New Year, New Budget, Little Hope

By Eileen Jones - bio | email

MONTGOMERY, AL (WSFA) - You may not have noticed but on Tuesday a new year came and an old year went without any fanfare. We're referring to the city's fiscal year. And now, two days into its 09 fiscal year the city's savings account is half gone - used to prop up a budget that's suffering from the same problems that are plaguing Wall Street and Washington.

Somewhere in the middle of downtown Montgomery is that so-called Main Street those on Wall Street have been talking about. The city's Finance Director Lloyd Faulkner is talking about it too. "People aren't buying. People aren't going out to restaurants and movies and stuff like that. So, this has an indirect affect on the city."

In fact, the city has hit its financial bottom and its reserve fund will be empty at the end of this fiscal year. Faulkner says "If it slides, if it continues to decrease on me then I've got to cut budget again and I don't want to have to do that because if they had cut it again it would have gotten into personnel. It was pretty tight."

So the answer is to build up the city's reserve fund. Faulkner can only guess what will happen next but he thinks there will be $2,000,000  left over from the '08 budget to put back in the reserve account. And, the city has $800,000 coming from gambling establishments before they closed years ago.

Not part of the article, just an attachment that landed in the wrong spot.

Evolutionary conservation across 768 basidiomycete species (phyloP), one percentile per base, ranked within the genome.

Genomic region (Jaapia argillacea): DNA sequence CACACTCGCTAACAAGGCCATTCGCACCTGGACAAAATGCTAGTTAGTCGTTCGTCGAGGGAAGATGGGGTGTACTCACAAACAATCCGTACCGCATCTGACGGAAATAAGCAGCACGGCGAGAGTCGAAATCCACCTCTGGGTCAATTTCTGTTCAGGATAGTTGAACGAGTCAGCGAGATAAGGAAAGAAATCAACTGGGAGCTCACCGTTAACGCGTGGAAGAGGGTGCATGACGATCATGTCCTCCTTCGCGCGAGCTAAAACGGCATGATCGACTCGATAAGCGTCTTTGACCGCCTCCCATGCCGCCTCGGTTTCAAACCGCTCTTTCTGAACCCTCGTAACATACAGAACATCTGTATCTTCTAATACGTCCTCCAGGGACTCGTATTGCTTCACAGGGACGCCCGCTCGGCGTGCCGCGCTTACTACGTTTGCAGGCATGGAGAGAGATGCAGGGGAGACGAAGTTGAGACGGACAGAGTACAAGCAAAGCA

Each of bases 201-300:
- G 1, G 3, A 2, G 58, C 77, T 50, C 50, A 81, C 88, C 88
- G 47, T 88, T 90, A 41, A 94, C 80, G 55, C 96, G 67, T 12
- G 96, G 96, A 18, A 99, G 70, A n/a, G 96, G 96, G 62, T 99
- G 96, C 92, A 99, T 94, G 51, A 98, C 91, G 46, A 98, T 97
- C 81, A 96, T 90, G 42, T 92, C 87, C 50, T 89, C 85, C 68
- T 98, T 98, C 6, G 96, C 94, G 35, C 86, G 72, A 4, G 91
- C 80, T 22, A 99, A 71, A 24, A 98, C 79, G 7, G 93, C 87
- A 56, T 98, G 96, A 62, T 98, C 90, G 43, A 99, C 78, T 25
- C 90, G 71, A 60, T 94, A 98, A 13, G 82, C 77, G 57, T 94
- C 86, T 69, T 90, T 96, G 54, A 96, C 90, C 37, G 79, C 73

$3.2 million will be available if the city council overrides the mayor's veto of the garbage fee increase, and another $3-million if the council also overrides the mayor's objection to a tax increase on just about everything you rent except real estate. That would put about $9-million in the reserve fund which is a far cry from the almost $30 -million in the reserve account before this year. "Do you have any good news to offer at all? We're getting by. We haven't laid anybody off. We haven't cut any services and I think if things stay as stable as they are right now we won't have to do that" says Faulkner.

There's also the issue of increases in the business tax. That still has to be voted on by the city council. Faulkner predicts the business taxes for retailers will go down but the tax for professionals and entertainment concerns like movie theaters will go up.

The government's fiscal year starts at the beginning of October and goes to the end of September.